WASHINGTON — Win Without War Executive Director Stephen Miles and Deputy Director Sara Haghdoosti released the following statement regarding the brutal murders of primarily Asian and Asian American women at Atlanta-area spas this Tuesday:
“We at Win Without War, like many across the country, were heartbroken to learn of the murders of eight people in Georgia this week, including six Asian women. We want to uplift the words of Stephanie Cho, Executive Director of Asian Americans Advancing Justice-Atlanta in this moment: ‘We are heartbroken by these acts of violence. Six Asian women lost their lives. Now is the time to hold the victims and their families in our hearts and in our light. We’re calling on our allies across communities of color to stand with us in grief and solidarity against racist violence in all its forms. When our most vulnerable community members are targeted, we all need to band together.’
“These murders are a part of a surge of violence against Asian Americans that began with the onset of the Covid-19 crisis last year, and which itself emerged from centuries of anti-Asian racism, orientalism, and dehumanization. And U.S. foreign policy is partly to blame.
“The foreign policy establishment has, in the past years, converged on a bipartisan consensus of fear mongering about China that is dangerous in both its geopolitical implications, and in its repercussions for Asian Americans at home. This pernicious trend was most clearly embodied in Trump’s use of terms like the ‘China virus,’ but is equally evident in the growing movement toward a new Cold War across party lines. While it is possible — and necessary — to honestly critique foreign governments for particular actions, it is clear that the current approach to U.S. relations with the Chinese government has gone far beyond that — to deadly effect.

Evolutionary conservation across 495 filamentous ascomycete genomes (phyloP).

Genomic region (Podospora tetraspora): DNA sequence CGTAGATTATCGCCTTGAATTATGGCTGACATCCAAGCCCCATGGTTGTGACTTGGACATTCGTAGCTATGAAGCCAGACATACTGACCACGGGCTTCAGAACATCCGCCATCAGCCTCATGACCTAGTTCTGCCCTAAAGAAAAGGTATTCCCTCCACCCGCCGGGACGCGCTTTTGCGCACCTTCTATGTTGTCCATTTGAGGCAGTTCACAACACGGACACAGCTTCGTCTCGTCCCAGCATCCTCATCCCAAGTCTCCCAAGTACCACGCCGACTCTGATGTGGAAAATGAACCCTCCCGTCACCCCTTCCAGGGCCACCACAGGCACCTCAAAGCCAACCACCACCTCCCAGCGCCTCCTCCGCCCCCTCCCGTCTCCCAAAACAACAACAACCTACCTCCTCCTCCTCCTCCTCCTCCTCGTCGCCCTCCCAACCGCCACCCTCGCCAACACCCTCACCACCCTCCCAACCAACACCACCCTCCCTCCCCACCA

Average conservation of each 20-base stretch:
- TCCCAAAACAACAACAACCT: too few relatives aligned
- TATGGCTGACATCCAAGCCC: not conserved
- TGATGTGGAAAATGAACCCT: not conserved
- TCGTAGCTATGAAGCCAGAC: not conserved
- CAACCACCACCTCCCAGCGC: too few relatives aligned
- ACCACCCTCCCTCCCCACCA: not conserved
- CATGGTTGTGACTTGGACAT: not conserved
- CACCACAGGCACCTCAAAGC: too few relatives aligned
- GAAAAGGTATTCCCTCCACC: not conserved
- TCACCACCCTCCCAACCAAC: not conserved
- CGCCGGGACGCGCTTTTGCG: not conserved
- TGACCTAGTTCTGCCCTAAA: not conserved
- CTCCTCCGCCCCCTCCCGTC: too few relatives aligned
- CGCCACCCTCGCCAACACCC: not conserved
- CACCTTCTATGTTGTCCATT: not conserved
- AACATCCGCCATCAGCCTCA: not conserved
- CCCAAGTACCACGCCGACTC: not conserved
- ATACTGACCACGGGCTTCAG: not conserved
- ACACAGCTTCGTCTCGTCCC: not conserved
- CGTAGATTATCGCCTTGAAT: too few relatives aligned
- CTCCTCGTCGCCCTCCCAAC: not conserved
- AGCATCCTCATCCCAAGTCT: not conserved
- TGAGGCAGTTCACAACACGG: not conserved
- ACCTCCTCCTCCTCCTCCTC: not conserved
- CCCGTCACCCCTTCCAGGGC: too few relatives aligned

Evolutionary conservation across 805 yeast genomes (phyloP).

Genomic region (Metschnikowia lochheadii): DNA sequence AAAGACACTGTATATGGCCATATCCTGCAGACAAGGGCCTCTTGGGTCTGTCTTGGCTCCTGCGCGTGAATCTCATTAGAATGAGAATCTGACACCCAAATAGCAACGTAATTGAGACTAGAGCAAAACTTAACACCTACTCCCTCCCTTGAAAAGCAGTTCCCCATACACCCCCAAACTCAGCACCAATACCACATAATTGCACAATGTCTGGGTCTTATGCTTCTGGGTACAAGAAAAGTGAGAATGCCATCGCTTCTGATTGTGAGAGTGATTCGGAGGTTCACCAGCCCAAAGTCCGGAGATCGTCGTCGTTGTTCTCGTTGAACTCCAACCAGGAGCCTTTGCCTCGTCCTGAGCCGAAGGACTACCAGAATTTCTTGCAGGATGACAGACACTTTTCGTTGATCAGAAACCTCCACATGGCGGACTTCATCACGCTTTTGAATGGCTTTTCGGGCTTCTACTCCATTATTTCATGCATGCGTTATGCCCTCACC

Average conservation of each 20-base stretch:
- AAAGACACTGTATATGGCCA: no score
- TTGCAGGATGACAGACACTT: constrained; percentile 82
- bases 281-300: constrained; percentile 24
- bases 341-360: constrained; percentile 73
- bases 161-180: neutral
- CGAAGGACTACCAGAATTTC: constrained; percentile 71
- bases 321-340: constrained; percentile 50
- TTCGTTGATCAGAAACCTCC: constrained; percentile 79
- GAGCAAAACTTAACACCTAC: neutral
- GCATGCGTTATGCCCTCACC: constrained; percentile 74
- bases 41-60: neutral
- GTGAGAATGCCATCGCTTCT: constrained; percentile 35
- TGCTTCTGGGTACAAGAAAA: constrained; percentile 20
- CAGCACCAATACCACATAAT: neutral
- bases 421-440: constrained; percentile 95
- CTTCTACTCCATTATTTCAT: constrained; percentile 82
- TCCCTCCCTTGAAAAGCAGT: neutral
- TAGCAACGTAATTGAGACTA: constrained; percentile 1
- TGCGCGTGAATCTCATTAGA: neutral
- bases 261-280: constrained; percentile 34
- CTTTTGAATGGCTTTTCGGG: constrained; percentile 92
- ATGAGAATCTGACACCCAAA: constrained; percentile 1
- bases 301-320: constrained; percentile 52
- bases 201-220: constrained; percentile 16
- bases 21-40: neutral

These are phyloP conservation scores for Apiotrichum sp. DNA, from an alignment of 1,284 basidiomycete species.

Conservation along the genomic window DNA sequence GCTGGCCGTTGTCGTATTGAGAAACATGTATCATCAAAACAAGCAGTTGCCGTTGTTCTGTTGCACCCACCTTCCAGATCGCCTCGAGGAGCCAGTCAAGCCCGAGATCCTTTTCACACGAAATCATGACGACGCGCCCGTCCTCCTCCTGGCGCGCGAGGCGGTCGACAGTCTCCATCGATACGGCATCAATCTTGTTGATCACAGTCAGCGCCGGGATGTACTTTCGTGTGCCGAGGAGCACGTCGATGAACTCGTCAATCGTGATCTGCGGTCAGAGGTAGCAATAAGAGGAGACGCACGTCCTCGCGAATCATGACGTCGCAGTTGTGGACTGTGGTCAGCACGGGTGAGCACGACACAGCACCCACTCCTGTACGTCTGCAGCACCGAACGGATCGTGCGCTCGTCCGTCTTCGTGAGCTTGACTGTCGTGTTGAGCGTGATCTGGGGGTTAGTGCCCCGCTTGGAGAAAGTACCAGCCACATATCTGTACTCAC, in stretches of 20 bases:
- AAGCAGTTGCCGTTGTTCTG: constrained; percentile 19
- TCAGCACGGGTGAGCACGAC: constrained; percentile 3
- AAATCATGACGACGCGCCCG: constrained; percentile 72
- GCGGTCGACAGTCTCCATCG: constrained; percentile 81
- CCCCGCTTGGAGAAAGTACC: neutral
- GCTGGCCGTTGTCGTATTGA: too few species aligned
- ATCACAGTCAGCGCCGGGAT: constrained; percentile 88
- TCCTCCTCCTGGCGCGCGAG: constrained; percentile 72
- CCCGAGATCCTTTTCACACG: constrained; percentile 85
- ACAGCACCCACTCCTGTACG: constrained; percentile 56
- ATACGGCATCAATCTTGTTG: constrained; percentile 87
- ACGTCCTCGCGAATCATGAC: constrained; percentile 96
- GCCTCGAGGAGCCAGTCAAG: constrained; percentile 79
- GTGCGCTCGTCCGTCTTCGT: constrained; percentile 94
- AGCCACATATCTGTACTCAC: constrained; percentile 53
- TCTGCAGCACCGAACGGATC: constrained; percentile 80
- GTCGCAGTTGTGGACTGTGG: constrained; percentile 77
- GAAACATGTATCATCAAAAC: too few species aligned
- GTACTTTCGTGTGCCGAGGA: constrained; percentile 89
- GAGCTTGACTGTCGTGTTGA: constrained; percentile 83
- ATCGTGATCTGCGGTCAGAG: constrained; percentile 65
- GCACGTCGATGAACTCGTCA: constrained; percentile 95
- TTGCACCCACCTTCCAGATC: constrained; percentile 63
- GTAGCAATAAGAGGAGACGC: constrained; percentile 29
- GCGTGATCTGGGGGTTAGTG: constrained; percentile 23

“It should also be noted that the Cherokee County Sheriff — whose inexcusable comments minimized this horrendous hate crime — had previously worked for private military contractor Blackwater in Iraq. Once again, the violence of our wars abroad finds its way back home.
“This week’s tragic events should be a wake up call. Everyone deserves to be safe at work and to be treated with dignity and respect no matter what they do. We are not shocked — we’ve seen time and again that racist rhetoric around domestic or foreign policy has violent consequences. Now is the time to say ‘enough’ and to root out patriarchy, anti-Asian hate, and white supremacy wherever they exist.”
For additional resources on violence against Asian Americans, see the Asian Pacific American Labor Alliance guide here. You can find further information on the threat of a new Cold War, including its attendant rise in anti-Asian violence, here.
Win Without War is a diverse network of activists and national organizations working for progressive foreign policy in the United States.